IN THE APPELLATE COURT OF ILLINOIS THIRD DISTRICT A.D., 2002
November 08, 2002
THE PEOPLE OF THE STATE OF ILLINOIS, PLAINTIFF-APPELLANT,
DWAYNE WALTER, DEFENDANT-APPELLEE.
Appeal from the Circuit Court of the 9th Judicial Circuit, McDonough County, Illinois, No. 01-DT-274 Honorable Ronald C. Tenold, Judge Presiding.
The opinion of the court was delivered by: Presiding Justice Lytton
The circuit court of McDonough County granted a motion filed by defendant Dwayne Walter to dismiss the State's charge of driving under the influence of alcohol (DUI) (625 ILCS 5/11--501(a)(2) (West 2000)). The State appeals. We affirm.
On December 15, 2001, state trooper Danny R. Leezer arrested defendant for DUI and issued a uniform citation and complaint requiring him to appear in court at 9 a.m. on "January 23, 2001." Defendant was transported to the McDonough County jail, where he was subsequently released on bond and again given notice to appear in court at 9 a.m. on "January 23, 2001." On December 21, 2001, Attorney John A. Carter entered his appearance on defendant's behalf.
On February 15, 2002, defendant filed a motion to dismiss based on Leezer's failure to set a date for defendant's first court appearance pursuant to Supreme Court Rule 504 (166 Ill. 2d R. 504) within 14 to 60 days after defendant's arrest. At the hearing on the motion, the following facts were established. Defendant did not request the 2001 first appearance date, and neither defendant nor his attorney appeared in court on January 23, 2002. It was not impracticable for Leezer to have scheduled defendant's first appearance within the time limits of Rule 504. In fact, he intended to set the appearance date for January 23, 2002, not 2001. Likewise, the corrections officer who issued the bail bond intended defendant's appearance date to be January 23, 2002.
Based on the foregoing undisputed facts, the trial court granted defendant's motion to dismiss the DUI charge.
On appeal, the State contends that the trial court abused its discretion because the time limitation of Rule 504 is directory and because defendant was not prejudiced by the obvious scrivener's error.
In response, defendant argues that where an error in setting an impossible first appearance date was caused by the State without any bad faith on the part of the defendant, the court does not abuse its discretion by granting a dismissal of the charge.
Supreme Court Rule 504 governs the setting of a defendant's first appearance date in traffic cases. The rule provides that "[t]he date set by the arresting officer *** for an accused's first appearance in court shall be not less than 14 days but within 60 days after the date of the arrest, whenever practicable." 166 Ill. 2d R. 504. Rule 504's time limitation is directory, not mandatory. Village of Park Forest v. Fagan, 64 Ill. 2d 264, 356 N.E.2d 59 (1976). Therefore, if the arresting officer sets a first appearance date outside the period provided by the rule, the trial court is not required to dismiss the charge for lack of jurisdiction. Fagan, 64 Ill. 2d 264, 356 N.E.2d 59. However, the State bears the burden in such situations of establishing that it was impracticable to comply with the rule's time limitation. Fagan, 64 Ill. 2d 264, 356 N.E.2d 59.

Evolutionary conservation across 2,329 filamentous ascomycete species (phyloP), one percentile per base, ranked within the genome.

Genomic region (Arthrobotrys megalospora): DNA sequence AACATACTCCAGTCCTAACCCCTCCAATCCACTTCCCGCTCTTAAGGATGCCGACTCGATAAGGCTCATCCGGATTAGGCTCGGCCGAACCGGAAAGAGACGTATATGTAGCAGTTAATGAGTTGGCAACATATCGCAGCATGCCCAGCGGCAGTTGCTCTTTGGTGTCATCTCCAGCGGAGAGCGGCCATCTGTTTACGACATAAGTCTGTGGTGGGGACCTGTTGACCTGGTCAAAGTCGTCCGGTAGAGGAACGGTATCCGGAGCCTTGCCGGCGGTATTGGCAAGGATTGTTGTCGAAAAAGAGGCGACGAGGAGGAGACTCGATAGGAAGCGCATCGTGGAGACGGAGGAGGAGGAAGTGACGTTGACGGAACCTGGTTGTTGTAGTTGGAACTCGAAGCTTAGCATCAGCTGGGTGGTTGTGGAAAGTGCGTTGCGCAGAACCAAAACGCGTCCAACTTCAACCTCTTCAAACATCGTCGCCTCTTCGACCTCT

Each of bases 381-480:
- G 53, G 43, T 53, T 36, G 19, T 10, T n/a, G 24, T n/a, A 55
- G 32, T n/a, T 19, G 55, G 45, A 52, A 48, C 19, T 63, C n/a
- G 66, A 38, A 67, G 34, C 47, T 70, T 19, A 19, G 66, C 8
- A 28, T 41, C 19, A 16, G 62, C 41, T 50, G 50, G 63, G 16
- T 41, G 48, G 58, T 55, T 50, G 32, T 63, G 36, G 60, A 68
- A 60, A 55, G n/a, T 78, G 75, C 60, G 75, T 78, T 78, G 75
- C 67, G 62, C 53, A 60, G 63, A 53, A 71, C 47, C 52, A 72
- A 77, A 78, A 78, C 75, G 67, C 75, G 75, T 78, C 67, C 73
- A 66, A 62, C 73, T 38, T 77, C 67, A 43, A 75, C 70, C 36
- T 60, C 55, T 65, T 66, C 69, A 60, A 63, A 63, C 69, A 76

In determining if it was practicable to set the first appearance date within the prescribed 14- to 60-day period, neither the arresting officer's intent nor prejudice to the defendant is relevant. People v. Alfonso, 191 Ill. App. 3d 963, 548 N.E.2d 452 (1989). If the trial court determines that it was not impracticable to set the date within the rule's time limitation, the court's dismissal of charges will not be disturbed on review absent an abuse of discretion. Alfonso, 191 Ill. App. 3d 963, 548 N.E.2d 542.
Here, it is readily apparent that both the arresting officer and the corrections officer committed "scrivener's errors" in setting an impossible first appearance date for defendant. It is also uncontested that defendant did nothing to cause the errors. Clearly, defendant was not obliged to guess what date the officers truly intended for him to appear in court or to bring the officers' errors to the court's attention before seeking a dismissal of the charge.
The State's arguments that the officers' errors were unintended and "technical" (see Alfonso, 191 Ill. App. 3d 963, 548 N.E.2d 452) and that the limitation period is directory, not mandatory, miss the point. The plain language of the rule provides that the setting of a first appearance date outside the prescribed period of Rule 504 is excusable only upon evidence of the impracticability of setting the date within the prescribed period. See Alfonso, 191 Ill. App. 3d 963, 548 N.E.2d 542. In this case, the State presented no such evidence. We further note the lack of any showing that a correction of the erroneous court date could not have been initiated by the State prior to February 13, 2002, when the period prescribed by Rule 504 expired. From the record on review, it appears that the prosecution took no action in the cause until after defendant filed his motion to dismiss.
In sum, the State does not dispute that it was "not impracticable" for the State to set a first appearance date for defendant within the 14- to 60-day of Rule 504. Accordingly, the trial court's order of dismissal was not an abuse of its discretion. See Alfonso, 191 Ill. App. 3d 963, 548 N.E.2d 542.
The judgment of the circuit court of McDonough County is affirmed.
McDADE and SLATER, JJ., concur.
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